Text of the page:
Sunday, 6 February 2011

775 MOTORHEAD, THE DAMNED, Girlschool, Swindon Oasis, Sunday 15 November 2009

I was amazed when Rich texted me about this one earlier in the year. How often does a bona fide rock legend come to Swindon? Fuck Morrissey, Lemmy Kilminster of seminal heavy rockers Motorhead falls squarely into that category, having seen it all and done it all, all no doubt at ear-splittingly extreme volume. With a bacchanalian appetite for, erm, recreational pharmaceuticals, which would make even the likes of Keith Richards blanch, it's a wonder the man's even still standing, yet at 63 years old, he's still rocking, so despite my lack of familiarity with Motorhead's output (I've only got their "Essential Noize" best of CD), we had to book tix for this one. And an anticipated noise-fest was subsequently made more attractive by the addition of original punks The Damned as support!

So, I donned leathers and rock boots, and met up with Rich in the Oasis foyer, getting a drink before going in to check out first support Girlschool. A late 70's all girl heavy rock band, they'd seemingly all turned into soccer moms playing leather and lace dress-up, and their music hadn't aged well, apart from their final number "Emergency", which saw the guitarist throwing Phil Lynott shapes and strafing the audience with her guitar neck.

Moved further forward for The Damned's entrance, running into an old punk friend in the process - Paul Kent, Mr. Damned himself, whom I'd not seen for decades! Amazingly, he recognised me too, recalling I was way shorter in my early teen punk years!

Then, the original cartoon punk rocker himself wandered onstage, clad in red beret and goony sunglasses and said, "Hi, I'm Captain Sensible, you may have seen me on Top Of The Pops. And we just want to say..." as, on cue, Vanian strolled casually onstage and softly asked, "is she really going out with him?", the classic intro to their debut single "New Rose". The crashing drum and growling riff intro heralded a brilliantly taut version of the first ever punk single, now 33 years old but still sounding as raw and fresh as ever.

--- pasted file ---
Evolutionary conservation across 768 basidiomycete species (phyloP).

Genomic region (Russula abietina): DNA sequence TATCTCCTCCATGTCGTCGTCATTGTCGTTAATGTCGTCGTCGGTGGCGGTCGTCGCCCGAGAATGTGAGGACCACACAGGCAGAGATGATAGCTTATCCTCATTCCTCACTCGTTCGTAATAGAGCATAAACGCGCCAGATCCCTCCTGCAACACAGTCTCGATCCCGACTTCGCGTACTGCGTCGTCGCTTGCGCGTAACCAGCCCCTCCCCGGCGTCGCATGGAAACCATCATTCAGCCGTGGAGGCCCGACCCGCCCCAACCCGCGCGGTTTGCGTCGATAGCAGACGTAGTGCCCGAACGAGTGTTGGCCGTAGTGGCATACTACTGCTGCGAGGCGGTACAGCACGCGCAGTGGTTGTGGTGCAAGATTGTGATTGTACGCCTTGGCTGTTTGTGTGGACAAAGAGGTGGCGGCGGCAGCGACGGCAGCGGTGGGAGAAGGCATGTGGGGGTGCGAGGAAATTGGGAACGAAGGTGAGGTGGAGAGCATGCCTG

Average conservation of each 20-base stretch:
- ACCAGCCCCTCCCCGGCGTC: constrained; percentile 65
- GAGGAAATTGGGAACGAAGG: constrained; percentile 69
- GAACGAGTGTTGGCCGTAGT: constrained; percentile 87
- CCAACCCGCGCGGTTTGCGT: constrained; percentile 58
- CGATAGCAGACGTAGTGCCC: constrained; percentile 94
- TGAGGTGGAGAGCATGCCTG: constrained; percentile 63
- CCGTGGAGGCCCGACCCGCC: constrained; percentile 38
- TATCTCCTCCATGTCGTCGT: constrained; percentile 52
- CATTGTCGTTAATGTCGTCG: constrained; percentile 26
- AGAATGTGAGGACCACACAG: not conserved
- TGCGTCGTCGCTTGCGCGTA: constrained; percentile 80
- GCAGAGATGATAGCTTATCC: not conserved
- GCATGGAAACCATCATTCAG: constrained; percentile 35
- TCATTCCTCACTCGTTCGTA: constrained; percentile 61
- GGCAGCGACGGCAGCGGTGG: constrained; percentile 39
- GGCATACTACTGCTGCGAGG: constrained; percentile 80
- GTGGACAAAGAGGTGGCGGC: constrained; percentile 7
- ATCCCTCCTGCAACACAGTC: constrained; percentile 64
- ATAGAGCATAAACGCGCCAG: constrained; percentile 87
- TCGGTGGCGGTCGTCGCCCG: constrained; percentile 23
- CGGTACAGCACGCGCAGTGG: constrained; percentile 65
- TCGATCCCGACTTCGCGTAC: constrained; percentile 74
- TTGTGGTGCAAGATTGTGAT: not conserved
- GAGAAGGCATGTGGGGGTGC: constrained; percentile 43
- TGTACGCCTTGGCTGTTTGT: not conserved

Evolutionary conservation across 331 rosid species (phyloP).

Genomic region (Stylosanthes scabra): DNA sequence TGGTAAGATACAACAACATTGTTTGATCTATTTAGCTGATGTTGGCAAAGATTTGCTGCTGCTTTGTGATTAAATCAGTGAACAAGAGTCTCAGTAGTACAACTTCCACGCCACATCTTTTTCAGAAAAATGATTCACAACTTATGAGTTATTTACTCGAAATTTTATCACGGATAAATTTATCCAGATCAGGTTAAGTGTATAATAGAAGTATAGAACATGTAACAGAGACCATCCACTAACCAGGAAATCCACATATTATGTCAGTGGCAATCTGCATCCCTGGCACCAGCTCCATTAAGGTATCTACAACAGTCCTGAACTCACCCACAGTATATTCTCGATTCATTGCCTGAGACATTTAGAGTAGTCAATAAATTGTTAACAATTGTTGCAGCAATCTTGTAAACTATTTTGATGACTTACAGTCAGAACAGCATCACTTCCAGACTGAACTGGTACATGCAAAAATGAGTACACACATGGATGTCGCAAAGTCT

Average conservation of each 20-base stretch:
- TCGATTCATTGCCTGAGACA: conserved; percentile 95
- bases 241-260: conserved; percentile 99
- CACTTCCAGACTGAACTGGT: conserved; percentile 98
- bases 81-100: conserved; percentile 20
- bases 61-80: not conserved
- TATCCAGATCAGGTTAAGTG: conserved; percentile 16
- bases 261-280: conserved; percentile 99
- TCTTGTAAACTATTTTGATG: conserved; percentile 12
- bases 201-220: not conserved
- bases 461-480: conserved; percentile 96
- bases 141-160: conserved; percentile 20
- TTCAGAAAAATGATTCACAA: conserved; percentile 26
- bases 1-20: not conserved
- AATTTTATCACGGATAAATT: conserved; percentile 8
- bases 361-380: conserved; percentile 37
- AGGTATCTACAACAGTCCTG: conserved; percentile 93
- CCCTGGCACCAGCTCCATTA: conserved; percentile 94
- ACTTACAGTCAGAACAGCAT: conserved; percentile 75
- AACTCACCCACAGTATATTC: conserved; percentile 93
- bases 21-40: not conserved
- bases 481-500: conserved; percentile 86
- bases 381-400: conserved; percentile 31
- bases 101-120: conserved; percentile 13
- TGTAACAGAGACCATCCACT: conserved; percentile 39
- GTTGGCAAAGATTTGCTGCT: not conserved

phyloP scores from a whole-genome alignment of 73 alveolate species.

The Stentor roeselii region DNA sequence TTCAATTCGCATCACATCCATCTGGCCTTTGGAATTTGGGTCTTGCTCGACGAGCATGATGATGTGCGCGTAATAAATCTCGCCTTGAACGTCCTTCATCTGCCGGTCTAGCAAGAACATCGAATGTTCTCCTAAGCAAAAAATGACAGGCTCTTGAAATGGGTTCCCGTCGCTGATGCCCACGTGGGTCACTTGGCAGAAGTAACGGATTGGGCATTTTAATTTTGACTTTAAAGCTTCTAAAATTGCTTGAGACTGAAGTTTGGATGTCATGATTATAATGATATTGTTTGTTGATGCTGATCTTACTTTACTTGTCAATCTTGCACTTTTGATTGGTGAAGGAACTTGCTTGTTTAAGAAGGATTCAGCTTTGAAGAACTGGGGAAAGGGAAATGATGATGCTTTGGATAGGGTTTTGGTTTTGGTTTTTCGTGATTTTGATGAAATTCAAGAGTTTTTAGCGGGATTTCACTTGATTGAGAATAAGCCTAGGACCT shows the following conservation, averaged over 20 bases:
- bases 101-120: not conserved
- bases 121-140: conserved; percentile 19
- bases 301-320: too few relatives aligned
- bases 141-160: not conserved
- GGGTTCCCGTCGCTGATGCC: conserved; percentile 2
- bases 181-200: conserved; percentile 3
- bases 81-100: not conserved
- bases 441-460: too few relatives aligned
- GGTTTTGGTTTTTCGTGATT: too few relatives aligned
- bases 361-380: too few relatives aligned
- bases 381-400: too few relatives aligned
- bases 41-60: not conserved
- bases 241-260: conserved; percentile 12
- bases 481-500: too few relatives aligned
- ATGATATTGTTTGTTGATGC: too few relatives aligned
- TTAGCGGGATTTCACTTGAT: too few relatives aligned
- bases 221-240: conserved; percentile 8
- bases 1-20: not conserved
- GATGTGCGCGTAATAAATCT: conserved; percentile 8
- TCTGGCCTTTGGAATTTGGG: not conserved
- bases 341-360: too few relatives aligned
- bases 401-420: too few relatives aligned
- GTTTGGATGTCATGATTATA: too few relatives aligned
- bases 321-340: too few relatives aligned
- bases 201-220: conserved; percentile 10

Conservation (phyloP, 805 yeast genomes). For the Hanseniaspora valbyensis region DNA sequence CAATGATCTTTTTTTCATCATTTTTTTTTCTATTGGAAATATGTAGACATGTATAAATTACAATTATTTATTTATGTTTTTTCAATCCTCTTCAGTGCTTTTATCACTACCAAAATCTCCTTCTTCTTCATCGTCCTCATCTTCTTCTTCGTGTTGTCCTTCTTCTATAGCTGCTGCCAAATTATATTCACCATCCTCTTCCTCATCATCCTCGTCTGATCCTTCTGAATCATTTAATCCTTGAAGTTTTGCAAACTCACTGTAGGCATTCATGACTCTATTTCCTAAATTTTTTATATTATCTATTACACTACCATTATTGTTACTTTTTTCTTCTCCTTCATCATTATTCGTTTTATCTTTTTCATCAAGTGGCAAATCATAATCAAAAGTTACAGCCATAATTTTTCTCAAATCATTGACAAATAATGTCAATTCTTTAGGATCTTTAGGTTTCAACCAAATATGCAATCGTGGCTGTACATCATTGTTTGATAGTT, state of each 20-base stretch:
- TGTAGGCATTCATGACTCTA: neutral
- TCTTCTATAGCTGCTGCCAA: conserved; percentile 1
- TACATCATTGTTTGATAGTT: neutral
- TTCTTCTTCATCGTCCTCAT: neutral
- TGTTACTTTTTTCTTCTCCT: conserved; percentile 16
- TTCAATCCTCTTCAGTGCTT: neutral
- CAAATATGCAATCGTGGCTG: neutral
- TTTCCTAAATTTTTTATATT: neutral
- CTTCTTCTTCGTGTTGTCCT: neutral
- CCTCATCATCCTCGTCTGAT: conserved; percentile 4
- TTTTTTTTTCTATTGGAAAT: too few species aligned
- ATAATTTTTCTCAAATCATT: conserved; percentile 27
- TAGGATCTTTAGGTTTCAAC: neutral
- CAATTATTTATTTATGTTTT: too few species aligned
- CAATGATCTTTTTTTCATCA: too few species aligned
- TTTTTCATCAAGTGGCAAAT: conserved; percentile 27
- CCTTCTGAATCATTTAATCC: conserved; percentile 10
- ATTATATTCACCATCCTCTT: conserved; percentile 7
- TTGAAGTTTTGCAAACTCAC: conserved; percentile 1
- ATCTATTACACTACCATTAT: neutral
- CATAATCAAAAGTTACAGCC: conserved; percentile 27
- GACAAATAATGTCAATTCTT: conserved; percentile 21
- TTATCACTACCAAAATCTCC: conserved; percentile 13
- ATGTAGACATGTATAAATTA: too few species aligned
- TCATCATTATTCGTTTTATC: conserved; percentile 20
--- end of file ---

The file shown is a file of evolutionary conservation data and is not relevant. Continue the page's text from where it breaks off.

The Damned were a revelation. I felt quite ashamed that they'd slipped through my punk rock revival calendar, as they were up there with the likes of the best of Fingers, Killing Joke etc. in terms of their not having allowed time to take its' toll on their performance or the music. And Vanian looked great - apparently 53 years old, he looked 20 years younger, having shed the fat goth image he wore in the 80's in favour of a 50's rock'n'roll leader of the pack, all black leather and slicked back hair. "Welcome to the Anti-Simon Cowell tour," the Captain announced to huge cheers before a jagged, hectic "Neat Neat Neat". "You won't see Jedward jamming with us tonight!"

"History Of The World" was a real surprise, a keyboard led sweeping epic, with Vanian's stately baritone a feature, as he prowled around the stage like a panther, wielding his 50's radio announcer style mic. The gothy pop "Eloise" followed, better than I expected, and an impressive double punch closed a splendid set - the superfast crashing shambolic "Love Song", and a groovy swingalong "Smash It Up". A surprisingly great set, and definitely not the last time I see The Damned!

I grabbed a set-list, and Rich and I bumped into facebook friend Debbie the punk for an entertaining chat before the main event, the lights going off at 1/4 to 10 and Lemmy leading Motorhead onstage with the proclamation, "we're called Motorhead and we play rock'n'roll". Hell yeah!

Motorhead were relentless, cranking out one noisy metallic onslaught after another with the metronomic frequency of a medieval cannon. "This is called "Rock Out With Your Cock Out"", Lemmy announced before one number, and I realised this was a little different from my last Oasis gig (Morrissey)!

No, this was loud, fearsome, heavy riffery rock'n'roll, the Motorhead template an amalgam of the superloud riffs of heavy rock and the energy and brevity of punk, all topped with Lemmy's Tyrannosaurus-like vocal growl. A set to be endured rather than enjoyed, a real relentless trial by noise, thankfully though largely lacking in the self-indulgence endemic in so much heavy metal stuff (apart from the mind-numbingly overlong drum solo, which made us think Lemmy was offstage, "otherwise occupied" in some way!).

After an hour or so, they played a song I recognised! The dramatic, superfast "Bomber", my favourite Motorhead number, which was also the set closer, the band subsequently returning for a bluesy, acoustic (!) "Roadhouse Blues", the ubiquitous "Ace Of Spades" and a stretched "Overkill". "Remember us, we're Motorhead and we play rock'n'fucking roll", Lemmy proclaimed before he and the band took a bow. We're not likely to forget!

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